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South Florida survivor shares lessons on Holocaust Remembrance Day

Rose Rosenkranz says Holocaust 'something that needs to be remembered and taught'
Posted at 5:57 PM, Jan 27, 2021
and last updated 2021-01-27 23:31:27-05

WEST PALM BEACH, Fla. — About 6 million Jews were killed between 1941 and 1945.

"It's not just in the United States, but all over the world something that needs to be remembered and taught," South Florida resident and Holocaust survivor Rose Rosenkranz said.

Rosenkranz said in 2005 the United Nations declared Jan. 27 Holocaust Remembrance Day.

Changes are reflected in the curriculum in places like Palm Beach County.

"By learning about this watershed event in the history of humanity, you'll gain a deeper understanding of the ramifications of prejudice intolerance and stereotype," Palm Beach County Superintendent Dr. Donald Fennoy said.

A special virtual lesson was put together Wednesday by school district leaders to ensure the history of the Holocaust doesn't die.

Rosenkranz is living proof of the Holocaust. She was born in a slave labor camp in Siberia 76 years ago.

Between the ghettos, death and labor camps, she said, she lost 99.9% of her family.

Rose Rosenkranz, Holocaust survivor
Rose Rosenkranz is a South Florida resident and Holocaust survivor who was born in a slave labor camp in Siberia.

Since then, Rosenkranz has been back to Poland and Israel at least 20 times for the march of the living, an effort to spread Holocaust and Jewish awareness. Much of the work left to be done is closer to home.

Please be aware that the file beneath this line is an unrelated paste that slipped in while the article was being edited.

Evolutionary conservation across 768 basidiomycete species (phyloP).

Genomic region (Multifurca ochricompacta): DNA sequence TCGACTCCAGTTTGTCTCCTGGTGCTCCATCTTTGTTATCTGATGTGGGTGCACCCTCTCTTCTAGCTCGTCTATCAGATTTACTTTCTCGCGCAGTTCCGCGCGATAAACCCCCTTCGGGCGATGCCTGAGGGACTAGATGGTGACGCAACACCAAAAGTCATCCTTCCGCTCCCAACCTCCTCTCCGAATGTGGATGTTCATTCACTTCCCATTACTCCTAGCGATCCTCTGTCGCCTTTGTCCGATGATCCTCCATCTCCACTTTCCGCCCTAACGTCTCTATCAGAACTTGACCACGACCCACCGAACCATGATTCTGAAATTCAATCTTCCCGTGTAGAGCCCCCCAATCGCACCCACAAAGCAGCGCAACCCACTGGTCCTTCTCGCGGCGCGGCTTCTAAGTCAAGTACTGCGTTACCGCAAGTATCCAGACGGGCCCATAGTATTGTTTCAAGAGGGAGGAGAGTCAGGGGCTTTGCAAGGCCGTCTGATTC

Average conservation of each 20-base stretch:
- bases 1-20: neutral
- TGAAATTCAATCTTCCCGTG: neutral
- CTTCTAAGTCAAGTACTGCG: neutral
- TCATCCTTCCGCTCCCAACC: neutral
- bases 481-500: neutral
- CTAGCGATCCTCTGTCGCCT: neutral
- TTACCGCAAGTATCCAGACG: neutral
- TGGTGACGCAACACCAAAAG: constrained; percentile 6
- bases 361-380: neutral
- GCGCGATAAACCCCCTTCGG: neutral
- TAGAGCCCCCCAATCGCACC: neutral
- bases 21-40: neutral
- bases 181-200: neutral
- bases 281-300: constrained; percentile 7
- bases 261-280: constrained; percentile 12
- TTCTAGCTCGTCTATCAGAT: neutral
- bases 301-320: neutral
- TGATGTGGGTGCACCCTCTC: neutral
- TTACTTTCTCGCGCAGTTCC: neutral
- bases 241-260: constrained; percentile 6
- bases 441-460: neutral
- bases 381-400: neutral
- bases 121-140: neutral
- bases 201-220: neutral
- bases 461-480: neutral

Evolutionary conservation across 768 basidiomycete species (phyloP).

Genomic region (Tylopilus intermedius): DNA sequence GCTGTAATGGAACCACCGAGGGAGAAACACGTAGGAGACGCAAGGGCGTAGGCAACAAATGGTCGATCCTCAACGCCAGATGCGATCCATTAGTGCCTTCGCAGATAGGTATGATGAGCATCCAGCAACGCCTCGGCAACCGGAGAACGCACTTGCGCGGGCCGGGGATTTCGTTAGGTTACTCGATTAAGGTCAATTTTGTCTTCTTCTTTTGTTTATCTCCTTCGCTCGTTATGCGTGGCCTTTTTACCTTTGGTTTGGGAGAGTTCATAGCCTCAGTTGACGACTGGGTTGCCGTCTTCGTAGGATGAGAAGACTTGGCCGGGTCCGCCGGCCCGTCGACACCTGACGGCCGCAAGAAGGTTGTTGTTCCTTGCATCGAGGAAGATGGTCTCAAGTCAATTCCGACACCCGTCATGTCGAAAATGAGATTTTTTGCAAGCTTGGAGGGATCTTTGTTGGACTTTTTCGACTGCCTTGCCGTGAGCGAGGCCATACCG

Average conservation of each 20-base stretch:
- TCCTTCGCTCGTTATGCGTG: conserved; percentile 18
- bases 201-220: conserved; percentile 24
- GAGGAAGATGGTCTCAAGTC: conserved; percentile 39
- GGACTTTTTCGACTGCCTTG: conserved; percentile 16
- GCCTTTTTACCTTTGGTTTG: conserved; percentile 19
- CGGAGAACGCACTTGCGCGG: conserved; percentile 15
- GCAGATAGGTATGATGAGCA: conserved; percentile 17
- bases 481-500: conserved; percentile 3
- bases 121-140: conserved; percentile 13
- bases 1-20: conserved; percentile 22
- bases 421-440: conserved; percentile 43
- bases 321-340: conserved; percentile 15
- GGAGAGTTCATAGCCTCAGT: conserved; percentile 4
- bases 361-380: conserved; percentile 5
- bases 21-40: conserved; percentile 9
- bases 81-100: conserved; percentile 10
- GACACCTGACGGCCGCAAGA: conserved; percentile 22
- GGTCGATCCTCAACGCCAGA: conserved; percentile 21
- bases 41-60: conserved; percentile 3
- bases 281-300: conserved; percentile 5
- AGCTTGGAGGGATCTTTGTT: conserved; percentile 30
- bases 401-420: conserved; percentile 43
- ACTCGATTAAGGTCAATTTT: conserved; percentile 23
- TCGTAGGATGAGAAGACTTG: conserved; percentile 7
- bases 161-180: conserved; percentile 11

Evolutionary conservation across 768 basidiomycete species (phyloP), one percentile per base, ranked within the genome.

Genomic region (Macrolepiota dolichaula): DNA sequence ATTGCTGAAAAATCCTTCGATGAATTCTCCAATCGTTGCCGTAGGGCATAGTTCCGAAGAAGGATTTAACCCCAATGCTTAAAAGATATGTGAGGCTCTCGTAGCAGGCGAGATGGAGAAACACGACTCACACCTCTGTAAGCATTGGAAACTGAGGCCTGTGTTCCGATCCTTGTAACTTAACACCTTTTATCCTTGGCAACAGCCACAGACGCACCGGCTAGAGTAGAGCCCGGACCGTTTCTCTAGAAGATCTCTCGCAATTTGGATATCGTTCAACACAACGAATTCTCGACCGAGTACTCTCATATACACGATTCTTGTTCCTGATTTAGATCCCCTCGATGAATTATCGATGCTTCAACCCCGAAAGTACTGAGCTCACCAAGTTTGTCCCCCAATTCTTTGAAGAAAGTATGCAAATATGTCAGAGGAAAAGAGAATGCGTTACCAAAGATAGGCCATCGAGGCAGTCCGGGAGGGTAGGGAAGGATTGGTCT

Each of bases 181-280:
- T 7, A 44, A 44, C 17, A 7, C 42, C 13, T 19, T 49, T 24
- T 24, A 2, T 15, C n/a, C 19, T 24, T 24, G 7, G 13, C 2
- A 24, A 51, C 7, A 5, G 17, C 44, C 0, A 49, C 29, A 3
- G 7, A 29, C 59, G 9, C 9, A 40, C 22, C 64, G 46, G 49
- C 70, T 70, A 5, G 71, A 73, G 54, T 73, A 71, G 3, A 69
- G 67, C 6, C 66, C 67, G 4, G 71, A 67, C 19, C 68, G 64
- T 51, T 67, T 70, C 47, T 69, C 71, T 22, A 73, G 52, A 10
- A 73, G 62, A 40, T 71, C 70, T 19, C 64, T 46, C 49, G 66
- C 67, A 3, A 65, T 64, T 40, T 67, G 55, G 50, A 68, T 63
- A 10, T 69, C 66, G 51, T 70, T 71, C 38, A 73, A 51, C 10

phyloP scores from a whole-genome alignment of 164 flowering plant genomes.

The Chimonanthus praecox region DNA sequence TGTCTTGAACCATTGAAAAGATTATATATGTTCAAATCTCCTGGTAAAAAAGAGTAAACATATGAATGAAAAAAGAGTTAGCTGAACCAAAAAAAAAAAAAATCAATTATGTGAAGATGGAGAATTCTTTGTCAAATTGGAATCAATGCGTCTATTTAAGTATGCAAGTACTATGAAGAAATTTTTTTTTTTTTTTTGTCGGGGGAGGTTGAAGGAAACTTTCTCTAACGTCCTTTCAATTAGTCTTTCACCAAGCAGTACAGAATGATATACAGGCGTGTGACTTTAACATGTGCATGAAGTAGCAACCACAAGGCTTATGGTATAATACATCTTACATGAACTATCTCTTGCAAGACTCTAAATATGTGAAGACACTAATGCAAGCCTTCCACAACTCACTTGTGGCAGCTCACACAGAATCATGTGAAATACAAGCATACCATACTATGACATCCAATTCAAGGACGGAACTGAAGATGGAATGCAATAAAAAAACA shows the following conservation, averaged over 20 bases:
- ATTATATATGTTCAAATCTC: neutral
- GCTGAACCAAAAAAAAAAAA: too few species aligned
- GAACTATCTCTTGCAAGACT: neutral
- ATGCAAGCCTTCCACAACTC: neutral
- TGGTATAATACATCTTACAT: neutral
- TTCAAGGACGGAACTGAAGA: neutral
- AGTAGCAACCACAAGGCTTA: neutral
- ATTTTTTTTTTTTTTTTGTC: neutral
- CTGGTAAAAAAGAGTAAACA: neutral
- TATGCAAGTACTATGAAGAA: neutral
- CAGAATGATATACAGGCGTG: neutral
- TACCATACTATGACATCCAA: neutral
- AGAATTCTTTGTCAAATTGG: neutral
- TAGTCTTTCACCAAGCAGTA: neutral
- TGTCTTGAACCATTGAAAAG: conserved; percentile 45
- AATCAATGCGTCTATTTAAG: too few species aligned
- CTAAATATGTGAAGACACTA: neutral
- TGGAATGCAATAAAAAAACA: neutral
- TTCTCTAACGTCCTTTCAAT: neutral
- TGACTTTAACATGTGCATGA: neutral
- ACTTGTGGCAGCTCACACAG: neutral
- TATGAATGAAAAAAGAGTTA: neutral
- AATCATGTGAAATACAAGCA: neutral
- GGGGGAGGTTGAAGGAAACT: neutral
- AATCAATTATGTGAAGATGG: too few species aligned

"We've learned that lesson over and over again and recently in Charlottesville and, most recently, Jan. 6 when we had the Capitol insurrection and people were wearing shirts with Auschwitz on in front," she said. "So anti-Semitism has not died."

Peter Eckstein, director of Jewish Education and Israel engagement at the Jewish Federation of Palm Beach County, said remembering and honoring those lost in the Holocaust is a matter of learning their stories.

"The other way is living your lives without hate living your life, so you don't hate another person because of their religion or national origin or the color of their skin, and you teach people who are close to you in your life that lesson as well," Eckstein said. "That's the real way to honor their memories to work so it doesn't happen again."

Both Eckstein and Rosenkranz agree there's no better time than now to make moves towards being better.